The Butterfly Effect - How establishing a formal transect for long-term population monitoring breathed new life into the Twycross Zoo Nature Reserve, Community and Native Species Programme
Butterflies are well-known indicators of environmental health and essential building blocks of food chains. Yet, The State of the UK’s Butterflies 2022 report by Butterfly Conservation (BC) found that “In the UK, long-term trends show that 80% of butterfly species have decreased in abundance or distribution, or both since the 1970s”.
The continuing decline of pollinators is a threat that impacts the overall biodiversity of the UK, and could also have grave economic consequences through the loss of ecosystem services.
Within the framework of the UK Butterfly Monitoring Scheme, Butterfly Conservation has a nationwide network of formal transects with the aim to assess the status and trends of butterfly populations in the UK. By joining this network and setting up a recognised transect within Twycross Zoo Nature Reserve (TZNR), we contribute to improving the scientific understanding of the abundance, dispersal and movement of butterfly species in the UK. TZNR is a wildlife haven within an agricultural matrix, and as such could potentially be an important stepping stone for a wide number of species that would otherwise be unable to traverse or indeed survive in this geographical region.
The 2022 butterfly transect season ran between 1st April and 30th September, during which the transect route was surveyed weekly using BC’s standardised methodology. The weekly surveys were carried out by Twycross Zoo staff who volunteered for the role; the opportunity was open to everyone. 16 staff members from five different departments within the zoo (Animal keeping, Education, Veterinary, Research & Conservation, Directorate) participated in the surveys.
Altogether, the volunteers spent 31hrs and 14 minutes surveying. This first year of data collection provided us with information about the geographical and temporal distribution and occurrence of 22 butterfly species within the TZNR. Also, BC’s annual report from the region revealed that TZNR is one of the more species-rich sites within Leicestershire for butterflies, with only 5 of the 26 sites recording more species than our Nature Reserve.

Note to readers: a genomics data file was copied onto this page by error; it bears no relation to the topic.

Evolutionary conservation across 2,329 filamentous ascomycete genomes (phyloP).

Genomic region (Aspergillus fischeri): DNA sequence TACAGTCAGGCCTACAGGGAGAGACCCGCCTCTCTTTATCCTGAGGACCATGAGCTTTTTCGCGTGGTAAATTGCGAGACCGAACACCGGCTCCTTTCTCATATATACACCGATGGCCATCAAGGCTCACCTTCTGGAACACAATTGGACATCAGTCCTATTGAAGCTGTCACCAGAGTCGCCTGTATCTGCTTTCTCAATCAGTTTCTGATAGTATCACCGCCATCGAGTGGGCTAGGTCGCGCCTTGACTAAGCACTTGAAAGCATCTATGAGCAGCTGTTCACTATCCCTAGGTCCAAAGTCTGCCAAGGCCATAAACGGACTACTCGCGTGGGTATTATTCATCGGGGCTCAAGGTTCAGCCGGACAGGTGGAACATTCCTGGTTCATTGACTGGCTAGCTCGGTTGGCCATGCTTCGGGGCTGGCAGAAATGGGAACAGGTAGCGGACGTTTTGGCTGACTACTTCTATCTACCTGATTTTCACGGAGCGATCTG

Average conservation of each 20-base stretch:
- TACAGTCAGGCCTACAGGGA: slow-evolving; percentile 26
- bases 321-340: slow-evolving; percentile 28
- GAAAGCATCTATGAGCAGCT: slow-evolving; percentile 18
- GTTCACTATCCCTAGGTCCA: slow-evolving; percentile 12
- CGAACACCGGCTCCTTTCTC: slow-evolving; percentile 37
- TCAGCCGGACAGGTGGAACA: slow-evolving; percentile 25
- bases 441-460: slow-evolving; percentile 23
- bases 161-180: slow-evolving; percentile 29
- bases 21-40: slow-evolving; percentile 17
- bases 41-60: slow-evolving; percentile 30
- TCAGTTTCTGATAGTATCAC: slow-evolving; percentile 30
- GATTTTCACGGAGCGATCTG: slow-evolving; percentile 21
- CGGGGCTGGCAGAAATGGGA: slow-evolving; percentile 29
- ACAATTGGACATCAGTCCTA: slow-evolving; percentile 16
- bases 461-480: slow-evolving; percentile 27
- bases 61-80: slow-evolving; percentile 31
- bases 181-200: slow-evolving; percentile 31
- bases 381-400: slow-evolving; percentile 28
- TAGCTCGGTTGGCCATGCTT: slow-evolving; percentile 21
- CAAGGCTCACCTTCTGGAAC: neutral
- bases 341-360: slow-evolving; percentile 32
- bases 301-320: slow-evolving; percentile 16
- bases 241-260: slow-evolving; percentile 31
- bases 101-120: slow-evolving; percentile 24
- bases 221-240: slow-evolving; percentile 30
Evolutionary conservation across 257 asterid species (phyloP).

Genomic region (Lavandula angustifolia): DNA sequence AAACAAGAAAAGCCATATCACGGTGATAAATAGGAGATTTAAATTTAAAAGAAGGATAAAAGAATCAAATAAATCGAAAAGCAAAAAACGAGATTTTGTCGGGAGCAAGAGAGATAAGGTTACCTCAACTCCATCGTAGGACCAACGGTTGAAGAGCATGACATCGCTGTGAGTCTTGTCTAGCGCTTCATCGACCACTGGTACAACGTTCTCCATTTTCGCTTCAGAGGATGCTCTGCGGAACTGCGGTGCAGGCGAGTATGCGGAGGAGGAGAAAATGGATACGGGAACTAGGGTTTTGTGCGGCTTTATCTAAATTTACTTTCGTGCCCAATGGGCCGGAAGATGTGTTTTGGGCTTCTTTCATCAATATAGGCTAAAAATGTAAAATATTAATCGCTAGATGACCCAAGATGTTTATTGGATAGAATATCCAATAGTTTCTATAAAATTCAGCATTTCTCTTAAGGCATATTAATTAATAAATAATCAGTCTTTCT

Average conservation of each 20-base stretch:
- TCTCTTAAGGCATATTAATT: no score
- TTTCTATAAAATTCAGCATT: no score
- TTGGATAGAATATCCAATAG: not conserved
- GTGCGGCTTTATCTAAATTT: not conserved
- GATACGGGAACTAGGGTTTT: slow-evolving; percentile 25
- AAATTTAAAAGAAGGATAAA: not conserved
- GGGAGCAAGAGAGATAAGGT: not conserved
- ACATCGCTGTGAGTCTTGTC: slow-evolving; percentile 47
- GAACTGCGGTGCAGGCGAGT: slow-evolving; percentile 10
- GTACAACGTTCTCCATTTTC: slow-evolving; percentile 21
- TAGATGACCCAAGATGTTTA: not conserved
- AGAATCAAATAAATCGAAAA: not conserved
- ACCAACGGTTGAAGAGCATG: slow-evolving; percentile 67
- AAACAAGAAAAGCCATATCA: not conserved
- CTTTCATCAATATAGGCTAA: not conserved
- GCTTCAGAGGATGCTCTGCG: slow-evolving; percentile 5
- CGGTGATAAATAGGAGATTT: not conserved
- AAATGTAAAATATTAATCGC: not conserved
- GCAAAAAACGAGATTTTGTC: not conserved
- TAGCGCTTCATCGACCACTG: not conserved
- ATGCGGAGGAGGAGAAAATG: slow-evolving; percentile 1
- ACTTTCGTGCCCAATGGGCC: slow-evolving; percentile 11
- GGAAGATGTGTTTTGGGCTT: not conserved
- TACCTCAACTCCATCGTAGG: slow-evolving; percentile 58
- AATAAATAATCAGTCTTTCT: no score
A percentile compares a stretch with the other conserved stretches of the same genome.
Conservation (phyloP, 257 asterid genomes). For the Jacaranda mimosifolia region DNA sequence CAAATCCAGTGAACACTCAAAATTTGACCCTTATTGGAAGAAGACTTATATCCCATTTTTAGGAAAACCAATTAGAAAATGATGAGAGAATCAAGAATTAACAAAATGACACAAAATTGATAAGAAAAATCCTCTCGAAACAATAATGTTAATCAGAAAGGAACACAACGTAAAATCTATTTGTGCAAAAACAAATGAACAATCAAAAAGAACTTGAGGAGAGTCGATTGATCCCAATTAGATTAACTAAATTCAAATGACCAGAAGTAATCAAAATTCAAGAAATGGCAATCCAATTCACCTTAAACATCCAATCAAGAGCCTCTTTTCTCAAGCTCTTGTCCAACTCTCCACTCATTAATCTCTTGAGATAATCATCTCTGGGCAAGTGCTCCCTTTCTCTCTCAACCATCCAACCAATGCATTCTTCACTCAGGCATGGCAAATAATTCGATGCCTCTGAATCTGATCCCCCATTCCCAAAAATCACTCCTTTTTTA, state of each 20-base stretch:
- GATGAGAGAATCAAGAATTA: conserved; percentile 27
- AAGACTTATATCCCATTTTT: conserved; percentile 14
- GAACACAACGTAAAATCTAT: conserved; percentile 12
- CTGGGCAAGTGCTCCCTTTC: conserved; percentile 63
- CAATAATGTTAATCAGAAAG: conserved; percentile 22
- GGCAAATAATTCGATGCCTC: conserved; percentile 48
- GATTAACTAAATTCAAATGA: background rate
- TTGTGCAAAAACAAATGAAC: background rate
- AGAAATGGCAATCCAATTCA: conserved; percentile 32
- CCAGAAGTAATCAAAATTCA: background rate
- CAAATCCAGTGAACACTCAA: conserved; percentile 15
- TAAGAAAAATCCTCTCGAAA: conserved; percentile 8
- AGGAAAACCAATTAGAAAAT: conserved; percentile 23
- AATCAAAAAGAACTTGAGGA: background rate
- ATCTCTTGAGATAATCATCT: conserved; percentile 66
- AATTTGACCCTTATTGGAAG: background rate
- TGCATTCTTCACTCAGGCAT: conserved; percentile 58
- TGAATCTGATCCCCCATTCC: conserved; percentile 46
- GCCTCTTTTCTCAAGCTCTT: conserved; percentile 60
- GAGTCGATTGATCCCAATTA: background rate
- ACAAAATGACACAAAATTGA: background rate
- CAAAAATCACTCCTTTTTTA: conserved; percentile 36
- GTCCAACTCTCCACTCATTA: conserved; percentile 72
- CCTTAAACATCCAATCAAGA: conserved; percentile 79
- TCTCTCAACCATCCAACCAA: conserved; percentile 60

The butterfly effect of the transect also impacted the wider zoo as awareness raising was incorporated into our conservation education agenda by creating an annual conservation education event to support citizen science and to celebrate our native butterfly species. The results of the first transect season were also shared at a public Conservation Evening Talk at Twycross Zoo, which is a year-long series of talks featuring and highlighting the work of our UK-based and overseas conservation partners, and the zoo’s in-situ conservation work.
Perhaps even more importantly, this first year allowed us to further embed a conservation culture among TZ staff, building capacity in native species surveying and encouraging participation in citizen science, which will inevitably spread beyond the boundaries of a transect-related activity at the workplace. It also reinforced Twycross Zoo’s long-term commitment to native species conservation, and created a conservation action legacy for many more years to come.
Twycross Zoo won a Bronze award for this project in the BIAZA Awards Research Category in 2023.